As the sun rose Tuesday morning, many of the city’s streets were once again littered with broken glass, clothes hangers and other evidence of looting. Retail establishments such as Verizon and Dolce & Gabbana were wiped out. Even the iconic Macy’s department store in Manhattan’s Herald Square was infiltrated.
Cuomo accused the department, the country’s largest with 36,000 uniformed members, of grossly mishandling matters, and offered to deploy state police or the National Guard to help suppress the destruction.
“The police in New York City were not effective at doing their job last night. Period. They have to do a better job,” Cuomo said at a news briefing. “. . . We’ve had activity all across the state, all manageable, except in New York City.”
De Blasio insisted that only the NYPD is equipped to deal with the problem, having spent years focused on trying to improve community relations and establish a mutual trust. “You know what will help them deal with the situation? Not the National Guard,” he said at a briefing. “The people of New York City are much more powerful than anything the National Guard could do.”
On Wednesday morning, after a night that proved far calmer by comparison, New York Police Chief Terence A. Monahan told NBC’s “Today” that Cuomo later apologized privately to city officials. “I’d hope he would come out publicly and say that again today,” Monahan said.
While cities across the country are dealing with riots that have grown from protests over the death in Minneapolis police custody of George Floyd, New York and its 8.6 million residents present a novel backdrop. Some of the world’s wealthiest people reside in Manhattan, where opulent homes in luxury high-rises form a stark contrast to the poor, mostly minority neighborhoods of other boroughs.
And while much of the city remains paralyzed by the coronavirus pandemic, for many activists here, what happened to Floyd is a call to action, an infuriating reminder of 2014 and the death of Eric Garner, a black man from Staten Island who police restrained using a banned chokehold despite pleading — just as Floyd did — “I can’t breathe.”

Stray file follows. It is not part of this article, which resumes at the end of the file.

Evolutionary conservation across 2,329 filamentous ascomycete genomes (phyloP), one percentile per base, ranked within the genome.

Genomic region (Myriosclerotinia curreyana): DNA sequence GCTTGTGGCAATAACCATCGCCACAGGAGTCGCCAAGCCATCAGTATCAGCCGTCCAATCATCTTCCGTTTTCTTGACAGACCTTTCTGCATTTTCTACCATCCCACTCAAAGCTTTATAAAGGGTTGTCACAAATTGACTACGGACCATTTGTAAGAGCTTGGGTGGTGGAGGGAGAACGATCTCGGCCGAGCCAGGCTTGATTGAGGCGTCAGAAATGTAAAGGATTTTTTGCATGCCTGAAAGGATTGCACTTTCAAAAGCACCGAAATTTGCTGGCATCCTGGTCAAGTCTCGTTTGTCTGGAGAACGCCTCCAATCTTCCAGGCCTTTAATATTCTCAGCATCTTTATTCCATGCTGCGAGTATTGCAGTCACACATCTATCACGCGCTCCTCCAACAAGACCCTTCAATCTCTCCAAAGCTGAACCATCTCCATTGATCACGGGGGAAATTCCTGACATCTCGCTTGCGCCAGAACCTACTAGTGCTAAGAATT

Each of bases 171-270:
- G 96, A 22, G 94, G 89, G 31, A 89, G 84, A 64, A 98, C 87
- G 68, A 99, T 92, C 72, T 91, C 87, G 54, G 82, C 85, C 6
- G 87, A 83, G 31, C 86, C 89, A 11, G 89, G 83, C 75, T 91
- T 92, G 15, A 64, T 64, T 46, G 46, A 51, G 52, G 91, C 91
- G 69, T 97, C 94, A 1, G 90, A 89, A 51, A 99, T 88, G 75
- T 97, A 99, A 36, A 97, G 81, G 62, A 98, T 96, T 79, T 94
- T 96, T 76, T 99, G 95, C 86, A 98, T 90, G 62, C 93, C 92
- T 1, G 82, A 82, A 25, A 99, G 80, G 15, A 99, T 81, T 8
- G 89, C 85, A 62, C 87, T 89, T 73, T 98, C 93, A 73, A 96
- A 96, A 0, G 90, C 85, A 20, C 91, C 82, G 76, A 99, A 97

Shea, the police commissioner, suggested the scale and the spread of looting and violence is a significant challenge for law enforcement, but he defended the department’s aggressiveness thus far and vowed to bring more force to bear. About 700 arrests were made Monday, police said, noting also that over the previous three days officers had detained about 500 people suspected of burglary. The majority of arrests were made in Manhattan. Separately, officials said that the number of officers dispatched to the streets would be doubled, shifts would be extended and days off eliminated until the unrest subsides.
“The police officers are out there. They are affecting arrests. They are putting themselves in harm’s way,” Shea said at a briefing. “They are being attacked. They are also putting their lives on the line to make sure that people have the right to protest against them.”
In an interview, former NYPD Commissioner Bill Bratton said the department may have the nation’s largest police force, but it is only a lot of cops when there is relative calm — not “when things are in chaos.”
“There’s no police department in America that under those pressures and responsibilities can cover every part of a city,” Bratton said.
A police official, speaking on the condition of anonymity to discuss sensitive law enforcement practices, acknowledged that officers are overwhelmed by the amount of activity night after night. “You can hear it on the radio, you can hear it in their voice,” the official said.
Compounding the challenge, police say, is the vitriol and violence they’re encountering. In Brooklyn, for example, a woman tossed a molotov cocktail into an occupied police vehicle last week. Officers have encountered gang members, the official said, and have been hit with bricks or water bottles filled instead with nail polish remover or other chemicals meant to inflict pain. A sergeant responding to a pawnshop burglary in the Bronx early Tuesday was hit by a car.
Louis Turco, who heads the Lieutenants Benevolent Association, said the violence seen during the demonstrations is a product of new laws eliminating bail for many crimes and other criminal justice reforms unpopular with many on the force.
“This has been put in motion by our politicians that have allowed the criminal element to feel as if there’s no consequences for any crime that you do and now you've seen this coming out,” Turco said. “ . . . Now they go home and tell all their friends, ‘Listen, I got out the next day and nothing’s going to happen to me.’ ”